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During a panel at this week’s GamesBeat Summit, several experts in the field talked about the rise of digital entertainment as a new form of treatment. More specifically, they spoke about how video games can be used for a variety of healthcare applications, including neurological illnesses and even patient care. The panelists were Eddie Martucci, the CEO and co-founder of Akili Interactive, Mirelle Phillips, the founder of Studio Elsewhere and Laura Tabacof, assistant professor of rehabilitation at Mount Sinai. Stanley Pierre-Louis, CEO of the Entertainment Software Association, moderated the panel.
Martucci’s studio, Akili, produces EndeavorRx, produces an FDA-approved video game treatment for children with ADHD. As Martucci said, getting a game approved as a medical treatment was not easy: “The path was to take it all the way through clinical trials, so we’ve done large-scale clinical trials just like you’d expect from a pharmaceutical product. We took it to the FDA’s two-year review process for the first time and EndeavorRx is still the only FDA-approved video game out there. It was a long journey, took a long time and I think there’s lot we can learn now going forward.”
Pierre-Louis spoke about the use of gaming and VR technology on pain management, and Tabacof concurred that traditional treatments are no longer the only option. “Patients are desperate for these types of approaches. 20% of the American population lives with chronic pain, and only 10% actually feel any relief with traditional methods, so it’s our role to provide better options and technology is here for it. We ran a few clinical trials at Mount Sinai and the results have been outstanding for virtual reality and chronic pain.”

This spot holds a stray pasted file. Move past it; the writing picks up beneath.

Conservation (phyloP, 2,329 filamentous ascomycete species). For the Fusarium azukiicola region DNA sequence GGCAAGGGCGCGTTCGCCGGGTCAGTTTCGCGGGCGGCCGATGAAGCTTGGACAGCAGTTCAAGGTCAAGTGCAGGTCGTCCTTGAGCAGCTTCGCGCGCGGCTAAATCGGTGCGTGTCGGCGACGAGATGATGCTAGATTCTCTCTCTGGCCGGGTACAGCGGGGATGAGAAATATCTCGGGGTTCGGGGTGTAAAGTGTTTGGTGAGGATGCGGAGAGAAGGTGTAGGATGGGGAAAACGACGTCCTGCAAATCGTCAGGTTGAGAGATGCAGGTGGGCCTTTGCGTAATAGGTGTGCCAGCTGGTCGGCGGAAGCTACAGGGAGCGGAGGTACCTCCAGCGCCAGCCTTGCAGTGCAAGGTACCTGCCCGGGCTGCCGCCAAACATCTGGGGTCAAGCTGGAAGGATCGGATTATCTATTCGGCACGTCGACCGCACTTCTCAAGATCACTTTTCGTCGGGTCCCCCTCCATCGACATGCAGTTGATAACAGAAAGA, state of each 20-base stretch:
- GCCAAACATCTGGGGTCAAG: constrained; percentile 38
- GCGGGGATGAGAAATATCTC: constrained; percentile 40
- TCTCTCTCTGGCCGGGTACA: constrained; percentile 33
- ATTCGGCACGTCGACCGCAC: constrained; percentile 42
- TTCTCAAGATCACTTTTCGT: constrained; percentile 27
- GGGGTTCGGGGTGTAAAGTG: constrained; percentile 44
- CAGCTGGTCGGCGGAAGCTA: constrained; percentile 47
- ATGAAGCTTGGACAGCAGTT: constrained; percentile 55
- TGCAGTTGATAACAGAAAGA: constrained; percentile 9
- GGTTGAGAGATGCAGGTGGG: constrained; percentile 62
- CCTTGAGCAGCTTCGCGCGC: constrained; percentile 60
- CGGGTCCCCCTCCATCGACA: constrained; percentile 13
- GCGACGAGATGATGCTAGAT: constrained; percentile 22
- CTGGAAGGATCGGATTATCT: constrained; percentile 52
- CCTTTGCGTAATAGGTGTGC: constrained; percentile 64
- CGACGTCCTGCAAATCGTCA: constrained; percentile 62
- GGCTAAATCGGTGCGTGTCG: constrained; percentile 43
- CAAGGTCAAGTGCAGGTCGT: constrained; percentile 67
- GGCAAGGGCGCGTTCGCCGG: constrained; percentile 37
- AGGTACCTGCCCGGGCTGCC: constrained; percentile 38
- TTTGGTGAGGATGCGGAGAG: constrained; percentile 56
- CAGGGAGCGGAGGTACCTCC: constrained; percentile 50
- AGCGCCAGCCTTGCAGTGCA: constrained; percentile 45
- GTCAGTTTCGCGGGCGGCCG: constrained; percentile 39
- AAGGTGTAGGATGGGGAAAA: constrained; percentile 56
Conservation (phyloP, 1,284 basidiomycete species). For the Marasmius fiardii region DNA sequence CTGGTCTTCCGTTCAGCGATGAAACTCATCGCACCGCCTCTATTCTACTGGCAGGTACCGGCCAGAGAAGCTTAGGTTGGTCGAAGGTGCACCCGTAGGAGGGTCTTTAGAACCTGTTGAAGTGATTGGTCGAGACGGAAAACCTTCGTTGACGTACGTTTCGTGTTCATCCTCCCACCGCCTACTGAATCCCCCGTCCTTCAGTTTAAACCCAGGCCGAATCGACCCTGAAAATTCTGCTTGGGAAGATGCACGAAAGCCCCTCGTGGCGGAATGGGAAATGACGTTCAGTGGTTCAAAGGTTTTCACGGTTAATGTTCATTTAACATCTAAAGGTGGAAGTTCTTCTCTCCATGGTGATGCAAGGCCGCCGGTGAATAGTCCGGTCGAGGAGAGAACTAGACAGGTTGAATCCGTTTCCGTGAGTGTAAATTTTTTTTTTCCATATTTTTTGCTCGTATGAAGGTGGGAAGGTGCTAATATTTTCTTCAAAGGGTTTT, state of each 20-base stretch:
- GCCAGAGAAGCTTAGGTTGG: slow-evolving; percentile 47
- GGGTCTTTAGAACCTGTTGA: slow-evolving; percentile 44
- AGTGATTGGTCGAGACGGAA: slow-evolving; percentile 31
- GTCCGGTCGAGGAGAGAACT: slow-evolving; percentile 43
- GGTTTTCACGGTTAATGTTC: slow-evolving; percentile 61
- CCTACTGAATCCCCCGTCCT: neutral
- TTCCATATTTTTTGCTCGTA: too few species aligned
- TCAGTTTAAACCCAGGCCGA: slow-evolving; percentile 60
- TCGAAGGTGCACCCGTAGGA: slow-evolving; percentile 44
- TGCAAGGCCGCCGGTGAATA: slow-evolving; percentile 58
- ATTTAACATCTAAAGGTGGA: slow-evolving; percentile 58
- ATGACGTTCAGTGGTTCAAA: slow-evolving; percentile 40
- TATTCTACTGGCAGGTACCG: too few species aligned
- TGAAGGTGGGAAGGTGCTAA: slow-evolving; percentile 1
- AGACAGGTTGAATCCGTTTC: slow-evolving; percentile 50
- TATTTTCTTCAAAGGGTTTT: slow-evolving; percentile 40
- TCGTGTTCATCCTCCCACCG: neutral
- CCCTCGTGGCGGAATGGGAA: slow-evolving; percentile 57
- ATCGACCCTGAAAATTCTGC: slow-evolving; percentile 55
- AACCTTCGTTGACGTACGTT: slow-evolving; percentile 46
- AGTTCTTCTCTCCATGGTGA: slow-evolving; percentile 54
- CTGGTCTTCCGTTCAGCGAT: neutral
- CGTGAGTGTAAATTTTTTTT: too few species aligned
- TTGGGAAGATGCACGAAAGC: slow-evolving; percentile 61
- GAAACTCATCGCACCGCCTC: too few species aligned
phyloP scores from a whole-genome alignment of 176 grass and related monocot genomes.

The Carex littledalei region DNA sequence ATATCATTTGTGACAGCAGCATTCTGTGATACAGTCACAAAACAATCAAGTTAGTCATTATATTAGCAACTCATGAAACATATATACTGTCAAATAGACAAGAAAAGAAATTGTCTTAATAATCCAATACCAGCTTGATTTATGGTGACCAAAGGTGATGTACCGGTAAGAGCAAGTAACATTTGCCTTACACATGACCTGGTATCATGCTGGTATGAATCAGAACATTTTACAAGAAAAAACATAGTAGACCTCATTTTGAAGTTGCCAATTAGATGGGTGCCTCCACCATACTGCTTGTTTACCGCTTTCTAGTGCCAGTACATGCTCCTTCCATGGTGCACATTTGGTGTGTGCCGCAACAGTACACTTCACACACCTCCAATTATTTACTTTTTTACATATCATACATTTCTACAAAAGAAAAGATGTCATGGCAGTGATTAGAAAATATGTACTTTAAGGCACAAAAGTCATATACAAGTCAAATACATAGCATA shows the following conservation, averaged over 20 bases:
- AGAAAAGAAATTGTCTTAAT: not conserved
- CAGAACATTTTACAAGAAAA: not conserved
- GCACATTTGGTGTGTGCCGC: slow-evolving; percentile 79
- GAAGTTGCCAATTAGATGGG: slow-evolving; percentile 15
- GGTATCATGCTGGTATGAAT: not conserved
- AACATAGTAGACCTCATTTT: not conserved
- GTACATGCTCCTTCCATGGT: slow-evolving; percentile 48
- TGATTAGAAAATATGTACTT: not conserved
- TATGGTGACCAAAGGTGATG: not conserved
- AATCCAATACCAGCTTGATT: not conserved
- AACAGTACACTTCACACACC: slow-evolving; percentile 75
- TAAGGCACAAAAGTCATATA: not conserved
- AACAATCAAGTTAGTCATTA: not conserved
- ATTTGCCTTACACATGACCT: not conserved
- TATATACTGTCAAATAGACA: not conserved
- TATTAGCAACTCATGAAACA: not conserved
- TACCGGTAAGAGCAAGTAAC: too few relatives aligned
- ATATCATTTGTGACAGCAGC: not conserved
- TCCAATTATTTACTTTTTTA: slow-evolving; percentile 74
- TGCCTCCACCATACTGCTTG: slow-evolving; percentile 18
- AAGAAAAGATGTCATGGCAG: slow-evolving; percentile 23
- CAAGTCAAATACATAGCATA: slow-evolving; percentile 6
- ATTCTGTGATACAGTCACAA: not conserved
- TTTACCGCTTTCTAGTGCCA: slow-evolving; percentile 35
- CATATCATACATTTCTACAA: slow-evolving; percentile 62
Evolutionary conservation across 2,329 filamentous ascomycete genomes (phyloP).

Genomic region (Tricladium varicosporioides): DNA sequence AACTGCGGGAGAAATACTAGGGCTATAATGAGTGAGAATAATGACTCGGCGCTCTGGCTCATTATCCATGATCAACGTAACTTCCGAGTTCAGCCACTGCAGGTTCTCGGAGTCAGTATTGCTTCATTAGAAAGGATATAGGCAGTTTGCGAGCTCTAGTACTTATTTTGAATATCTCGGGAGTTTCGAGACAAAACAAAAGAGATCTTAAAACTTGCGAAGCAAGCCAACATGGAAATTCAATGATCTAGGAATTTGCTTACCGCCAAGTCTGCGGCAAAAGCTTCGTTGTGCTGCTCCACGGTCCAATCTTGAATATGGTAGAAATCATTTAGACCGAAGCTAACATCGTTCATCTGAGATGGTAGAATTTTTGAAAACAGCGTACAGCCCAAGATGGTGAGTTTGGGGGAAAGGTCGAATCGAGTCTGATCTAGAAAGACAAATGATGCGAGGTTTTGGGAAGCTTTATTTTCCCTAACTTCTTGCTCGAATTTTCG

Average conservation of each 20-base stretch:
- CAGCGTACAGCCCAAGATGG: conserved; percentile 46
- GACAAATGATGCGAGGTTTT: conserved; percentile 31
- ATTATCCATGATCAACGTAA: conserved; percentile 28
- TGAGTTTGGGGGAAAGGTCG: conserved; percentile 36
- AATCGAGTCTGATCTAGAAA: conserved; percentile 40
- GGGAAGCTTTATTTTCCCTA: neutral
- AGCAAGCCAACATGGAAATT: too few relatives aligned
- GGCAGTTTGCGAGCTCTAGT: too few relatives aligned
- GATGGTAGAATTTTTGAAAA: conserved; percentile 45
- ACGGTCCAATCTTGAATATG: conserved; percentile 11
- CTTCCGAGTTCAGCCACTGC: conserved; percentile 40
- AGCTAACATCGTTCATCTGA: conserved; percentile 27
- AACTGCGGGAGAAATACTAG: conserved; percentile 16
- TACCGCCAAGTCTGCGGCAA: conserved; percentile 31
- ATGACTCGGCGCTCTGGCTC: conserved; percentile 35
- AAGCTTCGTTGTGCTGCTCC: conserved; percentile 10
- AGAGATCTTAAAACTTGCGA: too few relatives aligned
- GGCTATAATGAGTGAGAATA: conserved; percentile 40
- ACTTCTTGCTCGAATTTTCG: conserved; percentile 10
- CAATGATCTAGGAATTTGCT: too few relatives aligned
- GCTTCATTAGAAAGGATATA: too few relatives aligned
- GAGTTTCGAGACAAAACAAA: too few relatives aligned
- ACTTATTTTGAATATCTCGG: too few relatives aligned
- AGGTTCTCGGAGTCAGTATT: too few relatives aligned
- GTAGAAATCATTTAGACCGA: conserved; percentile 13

Better living through video games
Phillips said that open world games offer patients a glimpse of non-linear paths and shows them that a setback in care doesn’t always put them back at square one: “Everybody is on a healthcare journey and I think what games do that we’re applying is that they show you there’s a map. At the heart of interactivity is agency. So it’s fundamentally shifting the dynamics within healthcare and medicine as something that’s not just this paternalistic relationship between provider and patient. It’s something that essentially is bucking the entire system by giving agency where it’s desperately needed.”
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Tabacof noted that the brain plays a major role in chronic pain, and gaming makes for a better solution than the still widely-prescribed opioid medications. “One of the main issues is the top-down model where doctors will just prescribe something for stress management or anxiety or tell patients ‘Hey, why don’t you breathe?’ But we need to give tools to patients to learn how to breathe. Technology’s here to empower the patients and put them first.”
Martucci added that one of the great benefits of video games is that they can offer fun. “In the moment, we want patients to forget that they’re using a medicine product and [feel] that they’re just playing a fun video game … I’m hoping that what we learned in the process and the design allows us and hopefully other companies to have legs to bring many of these types of products to people over the coming years.”